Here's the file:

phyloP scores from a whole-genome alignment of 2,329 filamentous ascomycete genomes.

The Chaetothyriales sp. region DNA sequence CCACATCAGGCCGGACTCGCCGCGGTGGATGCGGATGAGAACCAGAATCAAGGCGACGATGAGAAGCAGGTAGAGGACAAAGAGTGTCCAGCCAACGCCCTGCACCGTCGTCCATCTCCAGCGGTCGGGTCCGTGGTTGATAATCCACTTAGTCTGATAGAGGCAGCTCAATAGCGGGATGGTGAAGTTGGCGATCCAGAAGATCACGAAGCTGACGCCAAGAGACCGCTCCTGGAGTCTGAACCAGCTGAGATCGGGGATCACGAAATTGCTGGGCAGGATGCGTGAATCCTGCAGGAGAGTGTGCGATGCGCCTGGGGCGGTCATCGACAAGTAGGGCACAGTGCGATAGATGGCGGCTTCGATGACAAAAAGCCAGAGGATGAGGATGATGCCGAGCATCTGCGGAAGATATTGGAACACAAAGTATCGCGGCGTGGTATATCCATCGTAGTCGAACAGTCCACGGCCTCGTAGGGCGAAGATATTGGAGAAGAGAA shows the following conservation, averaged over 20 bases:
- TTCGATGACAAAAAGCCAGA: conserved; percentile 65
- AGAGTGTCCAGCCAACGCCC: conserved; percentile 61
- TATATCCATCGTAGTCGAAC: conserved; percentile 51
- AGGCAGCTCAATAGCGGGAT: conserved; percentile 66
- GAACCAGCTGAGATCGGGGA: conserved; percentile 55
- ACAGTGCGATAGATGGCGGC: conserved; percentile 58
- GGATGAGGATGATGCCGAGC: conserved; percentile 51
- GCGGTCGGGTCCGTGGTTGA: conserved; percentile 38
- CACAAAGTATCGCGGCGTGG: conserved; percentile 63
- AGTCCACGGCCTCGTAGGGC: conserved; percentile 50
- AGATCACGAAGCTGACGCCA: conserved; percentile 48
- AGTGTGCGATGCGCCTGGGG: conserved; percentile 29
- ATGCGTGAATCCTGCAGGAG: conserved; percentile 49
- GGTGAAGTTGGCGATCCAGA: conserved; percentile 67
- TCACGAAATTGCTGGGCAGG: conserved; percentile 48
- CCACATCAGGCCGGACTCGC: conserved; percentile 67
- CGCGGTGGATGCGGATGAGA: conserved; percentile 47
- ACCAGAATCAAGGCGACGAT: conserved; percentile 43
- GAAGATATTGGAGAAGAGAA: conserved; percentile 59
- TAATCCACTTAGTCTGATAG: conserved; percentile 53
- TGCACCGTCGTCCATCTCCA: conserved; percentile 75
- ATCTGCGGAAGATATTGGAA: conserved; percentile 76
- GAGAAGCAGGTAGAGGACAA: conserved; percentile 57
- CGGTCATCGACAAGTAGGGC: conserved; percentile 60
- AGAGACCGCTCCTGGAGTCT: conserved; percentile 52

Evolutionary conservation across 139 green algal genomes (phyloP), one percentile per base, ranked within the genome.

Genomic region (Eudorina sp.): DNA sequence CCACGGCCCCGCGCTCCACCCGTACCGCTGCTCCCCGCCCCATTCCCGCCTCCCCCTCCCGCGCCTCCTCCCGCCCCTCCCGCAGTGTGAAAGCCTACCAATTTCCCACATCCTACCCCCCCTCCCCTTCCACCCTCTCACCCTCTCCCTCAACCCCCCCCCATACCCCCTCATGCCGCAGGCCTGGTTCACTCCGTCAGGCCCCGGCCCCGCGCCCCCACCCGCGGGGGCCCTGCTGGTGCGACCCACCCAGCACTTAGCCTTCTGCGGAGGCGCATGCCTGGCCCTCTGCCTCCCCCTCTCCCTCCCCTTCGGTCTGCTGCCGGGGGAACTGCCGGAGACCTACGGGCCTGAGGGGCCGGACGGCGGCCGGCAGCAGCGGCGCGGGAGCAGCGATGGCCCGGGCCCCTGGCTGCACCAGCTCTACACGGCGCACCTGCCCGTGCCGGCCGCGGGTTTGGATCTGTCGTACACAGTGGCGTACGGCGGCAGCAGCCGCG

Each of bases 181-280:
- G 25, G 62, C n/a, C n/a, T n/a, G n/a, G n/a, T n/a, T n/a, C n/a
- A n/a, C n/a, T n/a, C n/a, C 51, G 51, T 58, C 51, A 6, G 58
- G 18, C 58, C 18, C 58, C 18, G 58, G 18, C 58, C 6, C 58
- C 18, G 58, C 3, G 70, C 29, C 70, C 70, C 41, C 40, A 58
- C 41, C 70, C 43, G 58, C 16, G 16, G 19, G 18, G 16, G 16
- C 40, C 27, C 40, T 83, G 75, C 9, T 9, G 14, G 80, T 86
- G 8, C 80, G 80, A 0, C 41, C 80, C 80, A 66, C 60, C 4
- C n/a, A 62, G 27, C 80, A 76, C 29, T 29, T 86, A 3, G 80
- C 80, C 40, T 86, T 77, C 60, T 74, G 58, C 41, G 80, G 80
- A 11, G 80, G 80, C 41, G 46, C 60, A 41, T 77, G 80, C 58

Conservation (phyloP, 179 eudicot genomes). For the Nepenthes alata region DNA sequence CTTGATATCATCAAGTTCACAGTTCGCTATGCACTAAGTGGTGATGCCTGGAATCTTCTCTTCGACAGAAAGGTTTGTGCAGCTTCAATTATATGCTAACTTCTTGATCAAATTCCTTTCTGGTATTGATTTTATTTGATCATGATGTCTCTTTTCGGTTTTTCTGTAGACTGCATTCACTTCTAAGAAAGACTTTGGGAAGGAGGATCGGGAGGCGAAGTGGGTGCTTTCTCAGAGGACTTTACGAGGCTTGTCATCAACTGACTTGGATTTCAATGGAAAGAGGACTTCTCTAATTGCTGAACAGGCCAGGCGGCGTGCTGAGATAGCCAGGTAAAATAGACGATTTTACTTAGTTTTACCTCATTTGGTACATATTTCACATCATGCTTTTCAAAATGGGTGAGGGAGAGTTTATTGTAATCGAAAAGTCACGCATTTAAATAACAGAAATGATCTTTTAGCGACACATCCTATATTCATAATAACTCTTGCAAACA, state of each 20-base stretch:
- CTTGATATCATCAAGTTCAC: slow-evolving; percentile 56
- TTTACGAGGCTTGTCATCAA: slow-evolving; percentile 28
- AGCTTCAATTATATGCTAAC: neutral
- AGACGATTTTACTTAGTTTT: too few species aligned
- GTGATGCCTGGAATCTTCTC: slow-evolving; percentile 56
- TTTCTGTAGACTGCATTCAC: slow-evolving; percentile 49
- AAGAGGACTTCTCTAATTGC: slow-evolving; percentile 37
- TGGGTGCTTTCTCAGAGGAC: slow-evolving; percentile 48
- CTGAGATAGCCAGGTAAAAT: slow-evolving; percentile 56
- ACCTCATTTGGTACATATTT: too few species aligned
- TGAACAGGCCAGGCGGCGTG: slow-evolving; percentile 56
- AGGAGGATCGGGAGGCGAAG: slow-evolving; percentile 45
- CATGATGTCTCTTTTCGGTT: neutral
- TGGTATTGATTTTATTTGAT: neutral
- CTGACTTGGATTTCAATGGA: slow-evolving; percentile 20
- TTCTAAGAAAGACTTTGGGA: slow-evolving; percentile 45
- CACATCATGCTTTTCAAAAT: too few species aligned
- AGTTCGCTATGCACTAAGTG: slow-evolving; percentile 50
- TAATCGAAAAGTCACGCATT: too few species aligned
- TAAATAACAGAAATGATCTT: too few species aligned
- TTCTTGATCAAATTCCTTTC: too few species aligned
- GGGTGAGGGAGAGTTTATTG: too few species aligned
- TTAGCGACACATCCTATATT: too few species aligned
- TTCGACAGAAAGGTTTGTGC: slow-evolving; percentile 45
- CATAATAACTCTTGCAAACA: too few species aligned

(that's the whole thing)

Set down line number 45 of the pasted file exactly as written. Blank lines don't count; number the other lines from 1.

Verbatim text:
- AGACGATTTTACTTAGTTTT: too few species aligned